by Patrick Cockburn
Counterpunch, June 26, 2008
The American occupation of Iraq follows the same course as that of British rule after the First World War. At first there was imperial over-confidence following military victory and a conviction that what Iraqis did was of no importance. Then there was the shock and surprise of an Iraqi rebellion against the British in 1920 and the Americans after 2003. In both cases the occupiers responded by establishing an Iraqi national government but with limited powers. In 1930 under the Anglo-Iraqi treaty Iraq achieved nominal independence and joined the League of Nations but Britain retained two large bases and remained the predominant power in 1raq. Iraqi governments were tainted and lacked legitimacy because of Iraqis’ perception that their rulers were foreign pawns until the overthrow of the monarchy in 1958.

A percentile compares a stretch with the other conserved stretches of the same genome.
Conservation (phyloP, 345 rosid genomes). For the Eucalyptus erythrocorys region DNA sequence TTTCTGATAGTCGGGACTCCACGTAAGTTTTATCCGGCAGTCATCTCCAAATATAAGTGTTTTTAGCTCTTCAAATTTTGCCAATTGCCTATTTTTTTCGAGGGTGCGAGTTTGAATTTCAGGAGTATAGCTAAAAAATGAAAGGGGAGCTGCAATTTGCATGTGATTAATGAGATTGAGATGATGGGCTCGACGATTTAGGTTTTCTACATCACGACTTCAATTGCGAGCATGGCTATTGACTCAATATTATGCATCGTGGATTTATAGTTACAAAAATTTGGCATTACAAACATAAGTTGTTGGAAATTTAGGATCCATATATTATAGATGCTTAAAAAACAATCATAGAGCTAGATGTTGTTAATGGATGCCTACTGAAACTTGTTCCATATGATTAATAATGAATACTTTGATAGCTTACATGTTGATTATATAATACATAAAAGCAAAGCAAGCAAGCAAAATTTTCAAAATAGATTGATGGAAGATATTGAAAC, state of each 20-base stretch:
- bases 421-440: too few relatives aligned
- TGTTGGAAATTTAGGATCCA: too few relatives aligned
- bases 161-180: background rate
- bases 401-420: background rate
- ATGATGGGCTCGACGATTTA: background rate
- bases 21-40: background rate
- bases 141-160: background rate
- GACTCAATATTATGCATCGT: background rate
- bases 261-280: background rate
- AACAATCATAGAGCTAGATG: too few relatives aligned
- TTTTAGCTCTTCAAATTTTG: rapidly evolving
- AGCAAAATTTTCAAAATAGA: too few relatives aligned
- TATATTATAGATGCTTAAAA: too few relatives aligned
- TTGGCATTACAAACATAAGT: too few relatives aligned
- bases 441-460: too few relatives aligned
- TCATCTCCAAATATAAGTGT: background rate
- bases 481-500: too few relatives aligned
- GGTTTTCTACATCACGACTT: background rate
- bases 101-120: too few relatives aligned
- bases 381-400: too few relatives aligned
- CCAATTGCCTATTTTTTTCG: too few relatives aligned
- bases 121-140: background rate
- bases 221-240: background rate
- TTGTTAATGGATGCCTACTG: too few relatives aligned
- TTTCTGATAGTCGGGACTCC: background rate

America is now behaving in much the same way . . .